HealthSponsoredByThe African American churches in Madison play one of the largest roles thus far when it comes to reaching out to the black community regarding Alzheimer’s and dementia.

People who have Alzheimer’s disease — especially those raised in religious households — are uplifted by worship services and pastoral visits. They can often take part in age-old rituals and enjoy hearing favorite hymns and scripture passages.

When Mrs. Annie Mae, who has been a member of the choir for over 25 years, suddenly no longer remembers the words to Amazing Grace, the members of the congregation and the pastor are the first to notice the change in her. Some families may feel embarrassed or reluctant to ask for help from their congregation. The pastor should not wait for the family to ask; I am sure these members would like assistance.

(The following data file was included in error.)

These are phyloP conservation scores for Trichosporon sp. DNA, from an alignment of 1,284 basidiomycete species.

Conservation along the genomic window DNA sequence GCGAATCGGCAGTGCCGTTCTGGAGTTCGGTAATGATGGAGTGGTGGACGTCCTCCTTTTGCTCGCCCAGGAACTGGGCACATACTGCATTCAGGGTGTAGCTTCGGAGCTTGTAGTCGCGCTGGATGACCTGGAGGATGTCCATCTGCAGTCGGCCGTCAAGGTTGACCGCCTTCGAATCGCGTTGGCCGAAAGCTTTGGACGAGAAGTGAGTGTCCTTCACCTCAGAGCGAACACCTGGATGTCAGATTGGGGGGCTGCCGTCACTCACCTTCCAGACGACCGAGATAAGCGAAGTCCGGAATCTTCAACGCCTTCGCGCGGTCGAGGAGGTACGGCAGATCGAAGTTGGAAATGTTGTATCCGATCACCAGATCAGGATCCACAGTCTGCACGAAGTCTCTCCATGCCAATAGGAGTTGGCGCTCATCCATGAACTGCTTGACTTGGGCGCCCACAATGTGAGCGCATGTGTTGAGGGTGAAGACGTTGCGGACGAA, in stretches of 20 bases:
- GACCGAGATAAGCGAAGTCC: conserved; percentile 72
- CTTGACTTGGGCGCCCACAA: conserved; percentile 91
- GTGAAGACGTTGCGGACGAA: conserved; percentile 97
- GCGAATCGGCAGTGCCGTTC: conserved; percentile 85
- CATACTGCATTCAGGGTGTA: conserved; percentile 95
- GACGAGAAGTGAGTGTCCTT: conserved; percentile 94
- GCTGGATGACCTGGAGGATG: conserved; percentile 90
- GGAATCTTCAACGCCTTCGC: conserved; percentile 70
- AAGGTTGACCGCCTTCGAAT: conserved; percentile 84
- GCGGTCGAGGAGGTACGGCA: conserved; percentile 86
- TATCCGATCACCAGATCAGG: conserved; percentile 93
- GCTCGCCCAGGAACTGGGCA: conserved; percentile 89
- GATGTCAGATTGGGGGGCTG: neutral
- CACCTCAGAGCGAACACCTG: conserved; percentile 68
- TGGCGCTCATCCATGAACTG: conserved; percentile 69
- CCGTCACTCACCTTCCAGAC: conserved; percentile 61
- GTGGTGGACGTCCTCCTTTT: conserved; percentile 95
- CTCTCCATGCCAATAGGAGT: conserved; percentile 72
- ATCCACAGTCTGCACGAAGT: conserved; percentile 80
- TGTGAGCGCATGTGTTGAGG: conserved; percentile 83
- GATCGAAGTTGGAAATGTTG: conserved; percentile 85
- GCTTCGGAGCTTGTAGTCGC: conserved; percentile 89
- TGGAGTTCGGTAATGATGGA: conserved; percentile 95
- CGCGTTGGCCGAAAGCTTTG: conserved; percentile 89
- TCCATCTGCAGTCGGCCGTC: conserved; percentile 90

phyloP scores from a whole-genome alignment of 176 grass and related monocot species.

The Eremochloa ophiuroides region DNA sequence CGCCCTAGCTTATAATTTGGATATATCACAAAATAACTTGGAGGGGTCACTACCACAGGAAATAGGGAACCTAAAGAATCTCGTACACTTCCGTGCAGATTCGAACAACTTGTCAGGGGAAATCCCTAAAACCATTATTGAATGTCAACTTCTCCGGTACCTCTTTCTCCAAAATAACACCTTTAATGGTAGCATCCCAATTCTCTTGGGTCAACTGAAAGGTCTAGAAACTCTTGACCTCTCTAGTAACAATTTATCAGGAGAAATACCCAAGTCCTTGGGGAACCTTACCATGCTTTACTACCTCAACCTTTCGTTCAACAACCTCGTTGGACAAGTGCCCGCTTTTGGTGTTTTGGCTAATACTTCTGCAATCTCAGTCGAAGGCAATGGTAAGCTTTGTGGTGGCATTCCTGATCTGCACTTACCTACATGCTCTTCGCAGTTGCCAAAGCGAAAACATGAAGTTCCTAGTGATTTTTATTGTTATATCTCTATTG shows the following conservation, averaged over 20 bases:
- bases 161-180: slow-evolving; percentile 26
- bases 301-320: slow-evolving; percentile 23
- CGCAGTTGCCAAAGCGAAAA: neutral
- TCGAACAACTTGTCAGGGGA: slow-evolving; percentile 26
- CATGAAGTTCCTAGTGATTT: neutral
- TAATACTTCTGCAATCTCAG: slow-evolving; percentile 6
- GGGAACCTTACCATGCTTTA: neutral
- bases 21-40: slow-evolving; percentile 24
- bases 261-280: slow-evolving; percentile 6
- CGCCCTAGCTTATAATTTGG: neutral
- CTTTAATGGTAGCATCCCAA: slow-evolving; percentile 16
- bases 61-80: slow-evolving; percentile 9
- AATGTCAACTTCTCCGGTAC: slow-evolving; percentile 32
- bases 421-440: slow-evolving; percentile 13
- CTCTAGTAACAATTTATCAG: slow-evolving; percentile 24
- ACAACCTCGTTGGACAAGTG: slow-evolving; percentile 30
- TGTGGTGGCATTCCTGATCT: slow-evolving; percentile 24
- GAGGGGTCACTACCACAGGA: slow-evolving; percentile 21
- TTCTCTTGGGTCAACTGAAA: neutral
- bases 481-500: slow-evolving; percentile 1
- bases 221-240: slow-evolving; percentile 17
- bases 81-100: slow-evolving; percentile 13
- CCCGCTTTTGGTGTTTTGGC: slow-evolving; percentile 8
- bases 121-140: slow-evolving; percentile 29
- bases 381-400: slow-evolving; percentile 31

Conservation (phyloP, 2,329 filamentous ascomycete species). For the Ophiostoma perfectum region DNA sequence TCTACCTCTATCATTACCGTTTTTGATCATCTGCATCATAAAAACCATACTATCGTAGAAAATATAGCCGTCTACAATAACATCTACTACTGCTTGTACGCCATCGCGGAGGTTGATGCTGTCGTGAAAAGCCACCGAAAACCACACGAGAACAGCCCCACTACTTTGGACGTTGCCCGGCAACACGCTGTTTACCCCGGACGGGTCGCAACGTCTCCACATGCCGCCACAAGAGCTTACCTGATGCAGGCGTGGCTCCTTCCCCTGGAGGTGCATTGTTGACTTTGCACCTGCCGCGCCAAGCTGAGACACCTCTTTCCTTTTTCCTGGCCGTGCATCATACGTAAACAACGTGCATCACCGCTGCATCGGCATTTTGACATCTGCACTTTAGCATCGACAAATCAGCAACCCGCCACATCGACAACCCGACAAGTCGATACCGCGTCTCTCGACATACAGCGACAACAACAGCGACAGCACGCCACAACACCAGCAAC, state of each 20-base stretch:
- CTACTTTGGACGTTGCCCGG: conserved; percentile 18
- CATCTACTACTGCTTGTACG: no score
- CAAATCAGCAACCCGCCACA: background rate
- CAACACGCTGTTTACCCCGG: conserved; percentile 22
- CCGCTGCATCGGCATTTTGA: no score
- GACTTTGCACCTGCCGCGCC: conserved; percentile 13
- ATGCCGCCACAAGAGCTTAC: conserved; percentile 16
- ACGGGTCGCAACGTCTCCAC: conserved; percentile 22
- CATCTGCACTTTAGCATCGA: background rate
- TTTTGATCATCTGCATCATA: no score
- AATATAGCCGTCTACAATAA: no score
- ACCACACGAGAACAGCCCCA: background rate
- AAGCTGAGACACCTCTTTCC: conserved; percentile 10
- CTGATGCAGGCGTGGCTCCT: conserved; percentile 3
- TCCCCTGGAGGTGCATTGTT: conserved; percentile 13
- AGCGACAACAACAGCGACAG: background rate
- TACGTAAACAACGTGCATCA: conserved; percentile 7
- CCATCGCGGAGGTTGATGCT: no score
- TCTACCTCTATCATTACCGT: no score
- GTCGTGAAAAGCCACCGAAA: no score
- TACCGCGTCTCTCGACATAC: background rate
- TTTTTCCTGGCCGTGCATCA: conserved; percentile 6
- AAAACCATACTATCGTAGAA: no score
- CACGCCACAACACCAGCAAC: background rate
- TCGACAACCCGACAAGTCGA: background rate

Making sure the person with Alzheimer’s or dementia is encouraged to take part in services and social events appropriate to his or her abilities, like singing in the choir or attending a congregation dinner.

Because Alzheimer’s is under-reported in the African American community we must work toward having a healthy brain by doing the following:

1. Exercise regularly
2. Eat a healthy diet
3. Take care of your heart
4. Challenge your brain
5. Get quality sleep
6. Manage stress
7. Treat depression
8. Connect with other
9. Think positive

I am here to help so please feel free to call me at 204-9789 or email me at [email protected].